I've read many Dick Francis books and always enjoy them. He is such a goodcraftsmen that even his lesser works, such as this, can be mildly enjoyable. Here the awkward plot twists and coincidences strain belief. The most interesting part for me was Francis' introduction where he explains that the elements of this story, and especilly the technical details about painting, came from a vacation he had in Australia. It's interesting to see how an acomplished author can mine these everyday experiences for book material. He didn't find gold but the gems are semi-precious.
I have long been a fan of Grafton's and loved her earlier work. I'm afraid she has run out of steam though, and this book was a disappointment. A third of this book could have been edited out and the impact would have been positive - the pace would have been improved and we would have been spared from spending so much time with these uninteresting people. Thrillers often sacrifice character development for plot. If the plot is sizzling the character development won't be missed. (Dan Brown, anyone?) Here, plot is sacrificed for backstory. The mystery isn't very mysterious and the characters who are new to this story are all pretty annoying. On a more positive note: Terrific job, as usual, from Judy Kaye the reader.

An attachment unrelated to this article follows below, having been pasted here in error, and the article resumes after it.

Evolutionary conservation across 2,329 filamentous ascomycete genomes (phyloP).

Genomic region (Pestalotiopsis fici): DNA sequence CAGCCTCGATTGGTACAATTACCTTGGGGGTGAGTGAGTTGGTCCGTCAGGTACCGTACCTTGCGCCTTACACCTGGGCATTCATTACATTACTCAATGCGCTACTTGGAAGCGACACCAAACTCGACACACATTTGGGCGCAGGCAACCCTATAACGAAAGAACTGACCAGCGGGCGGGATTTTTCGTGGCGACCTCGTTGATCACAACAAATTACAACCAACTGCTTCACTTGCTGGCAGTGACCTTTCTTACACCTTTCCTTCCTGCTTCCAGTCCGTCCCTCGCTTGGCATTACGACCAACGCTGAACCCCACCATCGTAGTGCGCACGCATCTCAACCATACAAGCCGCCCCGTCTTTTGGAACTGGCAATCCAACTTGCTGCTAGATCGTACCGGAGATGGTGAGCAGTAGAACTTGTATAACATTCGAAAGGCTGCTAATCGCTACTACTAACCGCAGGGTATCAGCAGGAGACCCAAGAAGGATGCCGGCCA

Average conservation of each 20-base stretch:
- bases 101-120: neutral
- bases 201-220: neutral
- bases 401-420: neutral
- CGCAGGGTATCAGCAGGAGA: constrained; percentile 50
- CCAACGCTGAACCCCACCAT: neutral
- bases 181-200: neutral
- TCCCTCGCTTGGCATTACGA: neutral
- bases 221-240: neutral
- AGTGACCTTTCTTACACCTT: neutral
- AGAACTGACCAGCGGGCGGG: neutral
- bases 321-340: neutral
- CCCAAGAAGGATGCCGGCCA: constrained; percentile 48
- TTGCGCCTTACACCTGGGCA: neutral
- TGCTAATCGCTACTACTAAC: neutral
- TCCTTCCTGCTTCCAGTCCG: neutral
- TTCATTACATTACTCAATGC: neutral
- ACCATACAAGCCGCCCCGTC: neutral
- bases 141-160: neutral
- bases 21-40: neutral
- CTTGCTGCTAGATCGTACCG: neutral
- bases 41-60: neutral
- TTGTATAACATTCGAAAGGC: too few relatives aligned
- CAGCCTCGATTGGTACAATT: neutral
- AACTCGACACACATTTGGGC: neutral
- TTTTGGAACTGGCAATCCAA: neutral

I love Dan Brown, but I am afraid he has worn out his single plot structure and overused his trusty narrative devices. He puts his same tools to use but to a much weaker effect. He's straining here and tries to cmpensate by adding more pages. He should take a break from the Langdon series and try something really new. Maybe a true crim book?
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